Dec. 5 (Bloomberg) -- Ecolab Inc. and Canadian Imperial Bank of Commerce led at least $11.2 billion of corporate bond offerings in the U.S., the most in four weeks, as confidence grew that Europe’s debt crisis may be contained.
Ecolab, the largest maker of cleaning chemicals for hotels and restaurants, sold $3.75 billion of notes in a four-part offering, according to Bloomberg data. Toronto-based CIBC issued $2 billion of three-year, 1.5 percent covered bonds in the largest offering of the debt since Oct. 28, Bloomberg data show.
Wells Fargo & Co., Duke Energy Corp. and Ford Motor Credit Co. also tapped the corporate bond market as French President Nicolas Sarkozy and German Chancellor Angela Merkel pushed for a rewrite of the European Union’s governing rules to bolster economic cooperation while Italian Prime Minister Mario Monti prepared a 30 billion-euro ($40 billion) plan to reduce the region’s second-biggest debt.
“We had gotten some potentially positive news coming out of Italy and that’s provided a big boost,” Timothy Cox, managing director of debt capital markets at Mizuho Securities USA Inc. in New York, said in a telephone interview. “Getting a couple of days of better sentiment under our belts helped.”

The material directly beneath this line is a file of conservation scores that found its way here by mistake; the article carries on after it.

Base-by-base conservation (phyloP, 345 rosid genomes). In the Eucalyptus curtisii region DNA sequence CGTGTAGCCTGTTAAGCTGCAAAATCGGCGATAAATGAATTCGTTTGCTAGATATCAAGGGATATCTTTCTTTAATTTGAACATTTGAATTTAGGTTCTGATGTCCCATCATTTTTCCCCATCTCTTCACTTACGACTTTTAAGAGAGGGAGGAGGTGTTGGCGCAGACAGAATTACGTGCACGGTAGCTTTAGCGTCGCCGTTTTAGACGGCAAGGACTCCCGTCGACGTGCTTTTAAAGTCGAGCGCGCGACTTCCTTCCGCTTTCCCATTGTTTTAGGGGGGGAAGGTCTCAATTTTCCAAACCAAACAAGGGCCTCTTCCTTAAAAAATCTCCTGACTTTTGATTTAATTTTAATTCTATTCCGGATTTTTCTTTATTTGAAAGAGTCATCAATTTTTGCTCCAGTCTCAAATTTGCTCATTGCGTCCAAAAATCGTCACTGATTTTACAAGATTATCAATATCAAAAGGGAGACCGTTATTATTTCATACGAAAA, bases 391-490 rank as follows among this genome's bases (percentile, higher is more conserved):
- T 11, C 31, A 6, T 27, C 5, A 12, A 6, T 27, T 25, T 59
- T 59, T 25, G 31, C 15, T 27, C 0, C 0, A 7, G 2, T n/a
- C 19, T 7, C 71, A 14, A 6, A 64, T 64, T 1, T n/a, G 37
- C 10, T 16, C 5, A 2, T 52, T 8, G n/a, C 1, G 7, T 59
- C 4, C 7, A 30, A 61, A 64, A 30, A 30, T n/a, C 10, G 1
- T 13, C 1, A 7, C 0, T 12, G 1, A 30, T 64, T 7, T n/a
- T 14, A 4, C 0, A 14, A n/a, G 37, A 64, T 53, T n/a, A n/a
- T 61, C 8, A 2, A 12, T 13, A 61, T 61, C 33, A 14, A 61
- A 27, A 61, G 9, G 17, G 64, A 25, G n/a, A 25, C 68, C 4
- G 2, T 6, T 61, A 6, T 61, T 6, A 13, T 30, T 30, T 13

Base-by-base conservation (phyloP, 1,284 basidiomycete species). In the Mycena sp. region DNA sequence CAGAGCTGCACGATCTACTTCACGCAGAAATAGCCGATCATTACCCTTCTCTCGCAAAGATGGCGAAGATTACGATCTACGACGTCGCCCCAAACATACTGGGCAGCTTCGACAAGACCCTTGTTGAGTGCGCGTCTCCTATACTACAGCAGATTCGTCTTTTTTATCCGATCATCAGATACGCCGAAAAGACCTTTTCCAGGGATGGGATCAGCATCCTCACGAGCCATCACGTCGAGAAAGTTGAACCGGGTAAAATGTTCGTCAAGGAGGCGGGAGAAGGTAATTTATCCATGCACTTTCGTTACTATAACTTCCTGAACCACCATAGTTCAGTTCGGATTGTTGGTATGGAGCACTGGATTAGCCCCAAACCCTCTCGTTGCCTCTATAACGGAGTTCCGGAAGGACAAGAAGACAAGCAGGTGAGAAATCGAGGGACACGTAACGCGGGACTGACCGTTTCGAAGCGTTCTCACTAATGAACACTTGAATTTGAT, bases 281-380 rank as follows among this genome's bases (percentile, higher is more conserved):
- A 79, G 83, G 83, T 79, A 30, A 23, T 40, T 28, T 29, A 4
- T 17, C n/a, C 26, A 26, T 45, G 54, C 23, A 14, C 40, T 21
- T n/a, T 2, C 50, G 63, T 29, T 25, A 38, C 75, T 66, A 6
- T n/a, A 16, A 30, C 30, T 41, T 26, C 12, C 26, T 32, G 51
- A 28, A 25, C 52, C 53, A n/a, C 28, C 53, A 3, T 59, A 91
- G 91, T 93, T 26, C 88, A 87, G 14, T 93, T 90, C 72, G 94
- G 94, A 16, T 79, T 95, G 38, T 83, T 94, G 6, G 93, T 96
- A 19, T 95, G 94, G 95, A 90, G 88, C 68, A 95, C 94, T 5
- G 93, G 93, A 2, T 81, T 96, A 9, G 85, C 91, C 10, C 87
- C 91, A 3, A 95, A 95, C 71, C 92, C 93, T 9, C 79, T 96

A benchmark gauge of U.S. credit risk declined for a sixth straight day after falling last week by the most since March 2009. The Markit CDX North America Investment Grade Index decreased by 2.2 basis points to a mid-price of 123.4 basis points at 5:05 p.m. in New York, according to Markit Group Ltd. The measure pared its decline after dropping as much as 5.7 basis points, after Standard & Poor’s said it would review all 17 euro nations for possible downgrades.
Sales climbed to the most since companies offered $15.8 billion on Nov. 7, Bloomberg data show.
Ecolab, based in St. Paul, Minnesota, issued $500 million of 2.375 percent, three-year notes that yield 200 basis points more than similar-maturity Treasuries and $1.25 billion of 3 percent, five-year debt that pays a spread of 210 basis points, Bloomberg data show. It also sold $1.25 billion of 4.35 percent, 10-year debentures that pay a 230 basis-point spread and $750 million of 5.5 percent, 30-year bonds that yield 255 basis points more than the benchmark.
CIBC’s three-year covered bonds pay 68 basis points more than the benchmark mid-swap rate, Bloomberg data show. It was the largest offering of the debt since Bank of Nova Scotia issued $2 billion of covered bonds on Oct. 28.
Noble Energy Inc., Tencent Holdings Ltd. and Senior Housing Properties Trust were also among borrowers issuing corporate bonds in the U.S. today, Bloomberg data show.
To contact the reporter on this story: Tim Catts in New York at firstname.lastname@example.org.
To contact the editor responsible for this story: Alan Goldstein at email@example.com.